I will not go through the specification line by line and concentrate on important parts.

At the bottom, after the translation, I’ve defined a temporal formula: it looks like an operator between parentheses and temporal “symbols” before it.
Specifically:

• <> means “Eventually”; there is at least one state where the condition between the parentheses is true.
• [] means “Always”; what is between the parentheses is always true.

“Eventually always” means “When it happens for the first time, then it should keep being true”.
Eventually, a flower pot will fall and break apart; it will then always be broken. If someone came and put the pot back together, then it would violate the “always” part, and the model verification would fail.

The rest of the code is operators to make the code more readable.
I’ve added one more technical variable, the _exitStatusRegister one. This is a sequence, denoted with <<>>. In sequences, order matters; in sets, type matters.
That represents a worker process ending and returning its exit status to the Loop process.

This specification is not doing all I need it to do, but will pass verification with the following settings:

• What to check? - Temporal formula
• Deadlock - checked
• Properties
• Termination
• OneWorderPerJobStarted
• AllWorkersCompleted
• Invariants
• ParallelismRespected
• Constants
• JobSet <- [ model value ] {J1, J2, J3, J4, J5}
• Parallelism <- 2

Five jobs and a parallelism of two.

This is good enough to try and translate it into code.

## Translating the specification

<?php

function worker()
{
exit(0); // Just exit, like skip.
}

function startWorker($key) {$command = sprintf("%s %s %s", PHP_BINARY, escapeshellarg(__FILE__), $key); return proc_open($command, [STDIN, STDOUT, STDERR], $pipes); } function loop(array$jobSet, $parallelism) {$batchSize = min(count($jobSet),$parallelism);
$started = [];$exitStati = [];

foreach (range(1, $batchSize) as$k) {
$started[] = startWorker($k);
}

while (true) {
$procKeysToRemove = []; foreach ($started as $process) {$procStatus = proc_get_status($process); if ($procStatus['running']) {
continue;
}

$exitStati[] =$procStatus['exitcode'];
$procKeysToRemove[] = array_search($process, $started, true); if (count($exitStati) === count($jobSet)) { break 2; } if (count($started) < count($jobSet)) {$started[] = startWorker(++$k); } } // Reduce the checked set as they complete. foreach ($procKeysToRemove as $key) { unset($started[$key]);$started = array_values($started); } } return$exitStati;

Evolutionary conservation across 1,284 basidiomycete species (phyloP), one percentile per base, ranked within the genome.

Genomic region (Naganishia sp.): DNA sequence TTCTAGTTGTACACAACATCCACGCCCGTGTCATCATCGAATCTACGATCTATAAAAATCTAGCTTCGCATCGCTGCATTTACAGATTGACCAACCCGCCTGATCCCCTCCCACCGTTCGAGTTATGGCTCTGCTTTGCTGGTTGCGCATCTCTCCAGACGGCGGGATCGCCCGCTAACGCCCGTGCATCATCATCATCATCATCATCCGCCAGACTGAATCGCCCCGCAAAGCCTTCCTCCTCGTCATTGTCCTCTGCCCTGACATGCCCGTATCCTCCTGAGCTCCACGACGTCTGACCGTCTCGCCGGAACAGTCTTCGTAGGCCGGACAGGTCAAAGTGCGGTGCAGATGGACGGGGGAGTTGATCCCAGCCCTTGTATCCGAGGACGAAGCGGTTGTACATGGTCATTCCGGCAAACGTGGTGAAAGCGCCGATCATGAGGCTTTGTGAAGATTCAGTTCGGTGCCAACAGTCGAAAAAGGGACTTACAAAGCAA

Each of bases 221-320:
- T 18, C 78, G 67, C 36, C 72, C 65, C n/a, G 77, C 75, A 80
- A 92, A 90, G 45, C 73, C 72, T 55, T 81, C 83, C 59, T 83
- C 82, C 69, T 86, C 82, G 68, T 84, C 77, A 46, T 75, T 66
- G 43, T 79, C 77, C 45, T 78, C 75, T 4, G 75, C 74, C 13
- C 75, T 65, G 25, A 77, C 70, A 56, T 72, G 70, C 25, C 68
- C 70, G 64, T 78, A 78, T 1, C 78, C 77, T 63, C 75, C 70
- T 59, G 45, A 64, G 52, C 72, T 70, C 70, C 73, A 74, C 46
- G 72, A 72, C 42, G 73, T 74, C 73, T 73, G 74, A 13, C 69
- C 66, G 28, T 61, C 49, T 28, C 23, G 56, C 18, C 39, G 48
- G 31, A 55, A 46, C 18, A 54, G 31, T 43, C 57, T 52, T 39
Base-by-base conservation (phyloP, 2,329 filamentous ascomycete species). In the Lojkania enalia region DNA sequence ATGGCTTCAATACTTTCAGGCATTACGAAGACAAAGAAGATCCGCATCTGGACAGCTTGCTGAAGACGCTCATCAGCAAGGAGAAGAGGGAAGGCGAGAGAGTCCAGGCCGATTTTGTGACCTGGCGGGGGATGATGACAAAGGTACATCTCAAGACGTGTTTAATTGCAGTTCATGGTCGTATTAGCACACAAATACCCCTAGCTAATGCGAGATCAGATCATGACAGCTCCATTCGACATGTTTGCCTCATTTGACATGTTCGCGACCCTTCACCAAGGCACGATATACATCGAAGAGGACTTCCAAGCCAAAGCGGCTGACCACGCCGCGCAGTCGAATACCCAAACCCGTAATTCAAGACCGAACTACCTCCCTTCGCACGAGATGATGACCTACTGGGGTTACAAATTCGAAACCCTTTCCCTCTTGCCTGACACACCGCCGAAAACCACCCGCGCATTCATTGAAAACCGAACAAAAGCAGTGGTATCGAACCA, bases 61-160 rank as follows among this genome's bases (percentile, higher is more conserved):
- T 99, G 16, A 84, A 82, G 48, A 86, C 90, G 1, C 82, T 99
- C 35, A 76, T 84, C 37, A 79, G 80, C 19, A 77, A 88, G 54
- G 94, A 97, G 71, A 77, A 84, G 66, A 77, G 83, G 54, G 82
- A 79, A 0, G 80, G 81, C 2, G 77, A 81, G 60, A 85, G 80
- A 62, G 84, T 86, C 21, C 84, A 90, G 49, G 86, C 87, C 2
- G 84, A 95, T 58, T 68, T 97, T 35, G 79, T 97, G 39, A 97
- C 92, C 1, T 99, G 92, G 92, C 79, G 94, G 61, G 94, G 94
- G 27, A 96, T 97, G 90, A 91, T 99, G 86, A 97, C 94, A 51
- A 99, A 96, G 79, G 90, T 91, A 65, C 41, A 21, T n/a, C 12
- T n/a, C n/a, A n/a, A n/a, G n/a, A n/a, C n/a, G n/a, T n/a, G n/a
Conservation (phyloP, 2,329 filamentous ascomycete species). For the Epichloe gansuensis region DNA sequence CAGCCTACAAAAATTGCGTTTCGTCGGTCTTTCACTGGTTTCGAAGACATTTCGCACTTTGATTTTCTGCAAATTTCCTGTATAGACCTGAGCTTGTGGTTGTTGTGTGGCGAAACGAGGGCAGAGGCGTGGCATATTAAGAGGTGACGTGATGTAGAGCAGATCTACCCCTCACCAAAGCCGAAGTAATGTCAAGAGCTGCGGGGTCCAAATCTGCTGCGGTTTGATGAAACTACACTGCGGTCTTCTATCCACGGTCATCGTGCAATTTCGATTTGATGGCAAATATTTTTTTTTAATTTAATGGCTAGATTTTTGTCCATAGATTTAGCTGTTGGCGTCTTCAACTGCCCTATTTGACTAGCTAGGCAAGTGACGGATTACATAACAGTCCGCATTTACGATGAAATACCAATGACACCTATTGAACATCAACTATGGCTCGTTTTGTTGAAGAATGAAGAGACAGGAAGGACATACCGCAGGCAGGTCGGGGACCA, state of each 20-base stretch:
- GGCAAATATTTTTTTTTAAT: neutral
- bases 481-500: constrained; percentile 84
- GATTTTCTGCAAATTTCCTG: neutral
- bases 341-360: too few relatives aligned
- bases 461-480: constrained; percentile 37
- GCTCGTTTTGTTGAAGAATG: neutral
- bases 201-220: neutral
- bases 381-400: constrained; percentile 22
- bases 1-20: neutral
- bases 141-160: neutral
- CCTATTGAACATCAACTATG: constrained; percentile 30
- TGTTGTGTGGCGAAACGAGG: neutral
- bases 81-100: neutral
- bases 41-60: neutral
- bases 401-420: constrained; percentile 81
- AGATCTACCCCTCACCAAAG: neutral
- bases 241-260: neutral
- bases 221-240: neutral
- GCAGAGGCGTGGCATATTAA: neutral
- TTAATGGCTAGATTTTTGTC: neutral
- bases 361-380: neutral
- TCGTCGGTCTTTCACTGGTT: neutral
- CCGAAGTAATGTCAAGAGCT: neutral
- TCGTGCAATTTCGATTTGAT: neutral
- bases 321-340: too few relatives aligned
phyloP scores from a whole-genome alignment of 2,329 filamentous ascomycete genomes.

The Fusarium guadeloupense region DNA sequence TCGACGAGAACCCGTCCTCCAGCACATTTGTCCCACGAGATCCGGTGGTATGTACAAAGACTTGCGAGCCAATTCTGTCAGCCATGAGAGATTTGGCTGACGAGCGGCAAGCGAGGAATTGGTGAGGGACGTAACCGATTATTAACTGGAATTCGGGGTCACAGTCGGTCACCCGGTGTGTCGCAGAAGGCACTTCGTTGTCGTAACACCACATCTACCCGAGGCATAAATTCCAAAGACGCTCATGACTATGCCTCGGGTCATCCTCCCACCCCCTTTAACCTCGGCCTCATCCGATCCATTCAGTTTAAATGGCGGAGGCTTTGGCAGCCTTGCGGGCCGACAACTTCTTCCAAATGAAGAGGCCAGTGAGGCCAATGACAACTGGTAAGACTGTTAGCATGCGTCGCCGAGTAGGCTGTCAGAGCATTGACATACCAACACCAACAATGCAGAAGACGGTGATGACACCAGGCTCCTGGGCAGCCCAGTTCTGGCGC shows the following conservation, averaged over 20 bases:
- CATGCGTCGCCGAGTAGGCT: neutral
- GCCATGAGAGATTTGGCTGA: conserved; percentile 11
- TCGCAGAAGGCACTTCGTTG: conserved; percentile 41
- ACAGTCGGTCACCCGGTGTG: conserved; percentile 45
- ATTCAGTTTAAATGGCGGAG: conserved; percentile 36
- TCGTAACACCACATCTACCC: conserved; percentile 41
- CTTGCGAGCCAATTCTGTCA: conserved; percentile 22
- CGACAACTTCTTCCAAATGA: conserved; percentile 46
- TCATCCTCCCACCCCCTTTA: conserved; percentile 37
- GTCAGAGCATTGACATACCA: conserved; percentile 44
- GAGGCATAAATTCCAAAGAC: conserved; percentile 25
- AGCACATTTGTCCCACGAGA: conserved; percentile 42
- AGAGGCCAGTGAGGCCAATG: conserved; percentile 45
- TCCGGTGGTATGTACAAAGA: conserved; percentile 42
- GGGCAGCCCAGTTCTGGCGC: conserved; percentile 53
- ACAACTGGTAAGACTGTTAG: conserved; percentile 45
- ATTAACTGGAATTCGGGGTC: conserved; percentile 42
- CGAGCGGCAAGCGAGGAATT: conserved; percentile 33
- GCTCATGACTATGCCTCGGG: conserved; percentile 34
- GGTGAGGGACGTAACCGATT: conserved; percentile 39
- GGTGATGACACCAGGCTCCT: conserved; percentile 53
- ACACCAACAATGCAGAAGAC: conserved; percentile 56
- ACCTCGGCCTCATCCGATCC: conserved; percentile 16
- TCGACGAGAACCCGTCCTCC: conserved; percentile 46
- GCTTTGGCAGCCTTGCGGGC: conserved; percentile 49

}

if (!isset($argv[1])) {$exitStati = loop(range(1, 5), 2);
echo "\n", print_r($exitStati, true); } else { worker(); }  The code should work on any machine, should one want to try it out. Just one note: calling proc_get_status a second time on an already exited process will yield an exit value of -1. To cope with that and to get a smaller optimization to the loop logic, I remove the processes from the $started array when done.
The non-technical variables from the specification are all there, and the loop works, but with two significant issues:

1. That while( true ) is a CPU-locking loop. If the workers were running long enough, it would hoard CPU time running continuously, bringing the CPU load to 100% with wasted energy consumption: most of those cycles would not update a state.
2. The workers do something, but what? There is no communication from them back to the loop. Did they fail? Did they explode?

As pipes for the workers, I’m setting the STD ones, but that is just to make the code shorter. Letting the workers print to the same output stream as the loop is a bad idea as it does not allow to control the print order, and thus formatting, and does not allow the Loop to get any information beyond an exit status.

## Next

In my next post, I will add pipes and Inter-Process Communication (IPC) to the mix to see how the specification and the PHP code will evolve.